For 19,656 students, their parents, guardians and teachers, months of anxiety and uncertainty culminate today with the sitting of the Secondary Entrance Assessment (SEA) Exam.

Most will not completely exhale until the results of the exam are released in mid-September but today, they can at least move past the significant hurdle of writing an exam for which they were forced to prepare virtually.

Intensive preparations for this crucial exam take place over two years, starting in Standard Four. However, for this 2021 cohort, most of their classroom sessions were conducted online. This put some students, who did not have devices or internet access, at a disadvantage.

For every one of today’s SEA candidates, there will be an eagerness to put the challenges of the last 15 months behind them. But they are not the only ones being tested today. The education system is facing one of its sternest tests — administering an exam with numbers of COVID-19 infections and deaths still too high.

The challenge for Education Minister Dr Nyan Gadsby-Dolly and her team is not only to ensure the exam is conducted in strict adherence to public health requirements, but that required academic standards are upheld throughout. That is a tall order.

Education Ministry officials have been kept busy for more than a year dealing with a coronavirus that has caused changes throughout the school system.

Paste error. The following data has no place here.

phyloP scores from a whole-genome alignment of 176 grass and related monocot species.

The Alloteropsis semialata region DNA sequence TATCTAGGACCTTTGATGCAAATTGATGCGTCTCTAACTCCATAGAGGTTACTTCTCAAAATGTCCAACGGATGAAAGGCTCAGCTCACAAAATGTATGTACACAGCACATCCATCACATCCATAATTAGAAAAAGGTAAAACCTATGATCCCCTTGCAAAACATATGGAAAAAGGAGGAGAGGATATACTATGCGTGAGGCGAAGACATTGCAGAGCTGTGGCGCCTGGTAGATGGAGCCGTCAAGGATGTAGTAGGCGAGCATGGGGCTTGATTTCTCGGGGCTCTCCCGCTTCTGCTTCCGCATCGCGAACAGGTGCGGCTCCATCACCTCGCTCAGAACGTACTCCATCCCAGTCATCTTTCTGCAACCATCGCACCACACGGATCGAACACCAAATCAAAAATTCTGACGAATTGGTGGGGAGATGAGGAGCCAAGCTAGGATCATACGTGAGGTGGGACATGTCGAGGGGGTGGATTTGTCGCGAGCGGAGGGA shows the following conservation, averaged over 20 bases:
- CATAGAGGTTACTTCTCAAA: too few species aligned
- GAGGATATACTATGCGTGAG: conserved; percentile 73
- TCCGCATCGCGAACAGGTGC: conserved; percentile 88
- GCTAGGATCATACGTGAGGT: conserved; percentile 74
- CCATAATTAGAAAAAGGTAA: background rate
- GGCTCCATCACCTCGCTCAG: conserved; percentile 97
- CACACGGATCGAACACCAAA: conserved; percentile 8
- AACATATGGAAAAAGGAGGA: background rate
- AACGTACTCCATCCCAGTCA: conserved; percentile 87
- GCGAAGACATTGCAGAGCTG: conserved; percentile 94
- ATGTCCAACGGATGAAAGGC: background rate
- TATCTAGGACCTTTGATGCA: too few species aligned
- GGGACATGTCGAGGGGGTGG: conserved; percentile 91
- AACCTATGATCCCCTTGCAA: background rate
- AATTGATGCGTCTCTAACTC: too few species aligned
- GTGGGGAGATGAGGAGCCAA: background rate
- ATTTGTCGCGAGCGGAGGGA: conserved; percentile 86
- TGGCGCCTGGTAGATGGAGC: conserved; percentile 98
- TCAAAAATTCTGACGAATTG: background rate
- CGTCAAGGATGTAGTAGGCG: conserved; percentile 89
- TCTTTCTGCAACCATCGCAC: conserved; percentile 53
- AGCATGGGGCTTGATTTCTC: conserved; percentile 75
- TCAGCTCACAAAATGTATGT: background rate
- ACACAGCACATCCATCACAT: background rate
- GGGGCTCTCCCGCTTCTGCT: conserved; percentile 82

That includes adjustments to the SEA exam, which will still be three hours and 20 minutes long but is taking place six weeks later than the originally scheduled June 10 date.  

There has also been a reduction in the number of questions in the Mathematics and English Language Arts papers and the students will wear face masks as they write the exam, seated six feet apart in rooms configured in accordance with physical distancing protocols.

For the sake of these students, ages 11 to 13 years old, the fervent hope is that the exam will go ahead smoothly. They have already been through enough.

Long before COVID-19 put a twist on exam preparations for all involved, SEA was already notorious for being a stress-inducing exercise, much like the Common Entrance exam it replaced 20 years ago.

If anything, the competition to secure places in first-choice schools has intensified and not enough has been done to address the problems of the students and schools that slip through the cracks.

The one advantage this year’s candidates have over their 2020 counterparts is the possibility that in-person classes will resume by the time they take up their places in secondary schools in September.

Other than that, it has been a steep learning curve for all at every level of the school system, with the very worrying prospect that some of this year’s SEA students have already been left behind.

And uncertainty is the only constant.

Hopefully, lessons were learnt during this difficult year of SEA preparations by all the stakeholders and can now be applied to fix all the problems in education, including the SEA exam.

But for now, we offer best wishes and prayers for the success of all the SEA students.